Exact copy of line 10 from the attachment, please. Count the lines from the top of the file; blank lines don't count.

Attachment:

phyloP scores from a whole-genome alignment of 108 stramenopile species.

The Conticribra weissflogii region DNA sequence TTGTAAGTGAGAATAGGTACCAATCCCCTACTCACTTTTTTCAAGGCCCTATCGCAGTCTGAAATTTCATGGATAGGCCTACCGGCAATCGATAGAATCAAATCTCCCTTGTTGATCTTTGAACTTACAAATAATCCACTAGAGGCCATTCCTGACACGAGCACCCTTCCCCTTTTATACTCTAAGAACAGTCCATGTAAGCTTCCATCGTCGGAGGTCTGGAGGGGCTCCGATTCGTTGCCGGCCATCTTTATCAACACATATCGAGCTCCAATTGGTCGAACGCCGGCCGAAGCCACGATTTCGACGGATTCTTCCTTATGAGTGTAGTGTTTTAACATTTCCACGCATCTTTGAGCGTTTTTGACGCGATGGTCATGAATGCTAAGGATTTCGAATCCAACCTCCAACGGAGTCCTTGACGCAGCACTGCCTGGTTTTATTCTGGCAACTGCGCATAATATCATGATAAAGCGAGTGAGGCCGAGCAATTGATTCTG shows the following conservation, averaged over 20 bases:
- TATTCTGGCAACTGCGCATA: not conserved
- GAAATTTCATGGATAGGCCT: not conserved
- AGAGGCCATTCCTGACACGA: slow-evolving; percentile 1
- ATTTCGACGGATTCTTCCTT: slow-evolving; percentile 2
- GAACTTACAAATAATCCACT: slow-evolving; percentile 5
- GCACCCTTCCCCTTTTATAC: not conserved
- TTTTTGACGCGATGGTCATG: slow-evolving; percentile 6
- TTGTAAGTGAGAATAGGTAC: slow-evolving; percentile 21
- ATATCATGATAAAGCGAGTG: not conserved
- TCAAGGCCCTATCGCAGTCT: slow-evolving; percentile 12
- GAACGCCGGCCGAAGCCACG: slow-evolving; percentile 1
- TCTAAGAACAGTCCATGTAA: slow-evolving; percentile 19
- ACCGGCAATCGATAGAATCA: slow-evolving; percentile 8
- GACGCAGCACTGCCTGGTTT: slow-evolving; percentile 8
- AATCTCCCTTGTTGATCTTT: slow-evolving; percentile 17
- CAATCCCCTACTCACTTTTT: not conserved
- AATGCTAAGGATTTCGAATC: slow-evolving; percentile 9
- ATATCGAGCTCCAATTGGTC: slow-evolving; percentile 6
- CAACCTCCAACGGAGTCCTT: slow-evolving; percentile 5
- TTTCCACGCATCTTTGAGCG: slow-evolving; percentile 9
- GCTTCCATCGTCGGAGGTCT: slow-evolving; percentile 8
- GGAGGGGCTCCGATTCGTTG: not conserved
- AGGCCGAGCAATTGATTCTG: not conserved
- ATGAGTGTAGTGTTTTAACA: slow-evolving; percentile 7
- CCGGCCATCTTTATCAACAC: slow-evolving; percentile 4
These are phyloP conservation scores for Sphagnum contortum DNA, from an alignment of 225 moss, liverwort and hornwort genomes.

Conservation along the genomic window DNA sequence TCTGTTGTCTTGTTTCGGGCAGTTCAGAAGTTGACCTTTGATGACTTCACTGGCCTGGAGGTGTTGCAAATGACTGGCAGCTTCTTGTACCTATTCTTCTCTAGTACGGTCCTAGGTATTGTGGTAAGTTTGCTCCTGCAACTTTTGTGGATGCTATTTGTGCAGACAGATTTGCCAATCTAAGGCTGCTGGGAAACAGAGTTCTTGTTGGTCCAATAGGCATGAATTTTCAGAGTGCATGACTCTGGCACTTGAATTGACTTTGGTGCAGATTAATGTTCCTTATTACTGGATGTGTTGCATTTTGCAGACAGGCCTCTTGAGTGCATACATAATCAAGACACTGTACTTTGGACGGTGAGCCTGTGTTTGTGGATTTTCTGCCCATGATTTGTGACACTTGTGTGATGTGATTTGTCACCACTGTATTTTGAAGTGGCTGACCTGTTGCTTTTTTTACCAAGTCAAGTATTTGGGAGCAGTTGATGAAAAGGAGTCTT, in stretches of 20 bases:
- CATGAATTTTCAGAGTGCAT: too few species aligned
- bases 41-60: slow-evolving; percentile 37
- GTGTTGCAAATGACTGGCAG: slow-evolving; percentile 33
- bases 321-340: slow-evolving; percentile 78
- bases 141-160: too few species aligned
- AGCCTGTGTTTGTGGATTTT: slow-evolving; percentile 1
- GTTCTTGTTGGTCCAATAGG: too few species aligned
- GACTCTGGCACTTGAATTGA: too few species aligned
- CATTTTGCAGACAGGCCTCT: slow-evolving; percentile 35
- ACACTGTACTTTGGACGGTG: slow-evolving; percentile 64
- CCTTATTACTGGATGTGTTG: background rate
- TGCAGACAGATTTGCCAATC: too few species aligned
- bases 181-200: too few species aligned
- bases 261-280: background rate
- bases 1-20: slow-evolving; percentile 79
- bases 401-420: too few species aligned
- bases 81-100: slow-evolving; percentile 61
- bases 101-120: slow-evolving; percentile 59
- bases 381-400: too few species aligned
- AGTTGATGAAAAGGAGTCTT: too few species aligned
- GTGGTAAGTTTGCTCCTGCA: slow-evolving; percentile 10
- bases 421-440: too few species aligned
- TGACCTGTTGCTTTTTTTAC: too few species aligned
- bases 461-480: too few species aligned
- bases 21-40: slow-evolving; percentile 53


- TTGTAAGTGAGAATAGGTAC: slow-evolving; percentile 21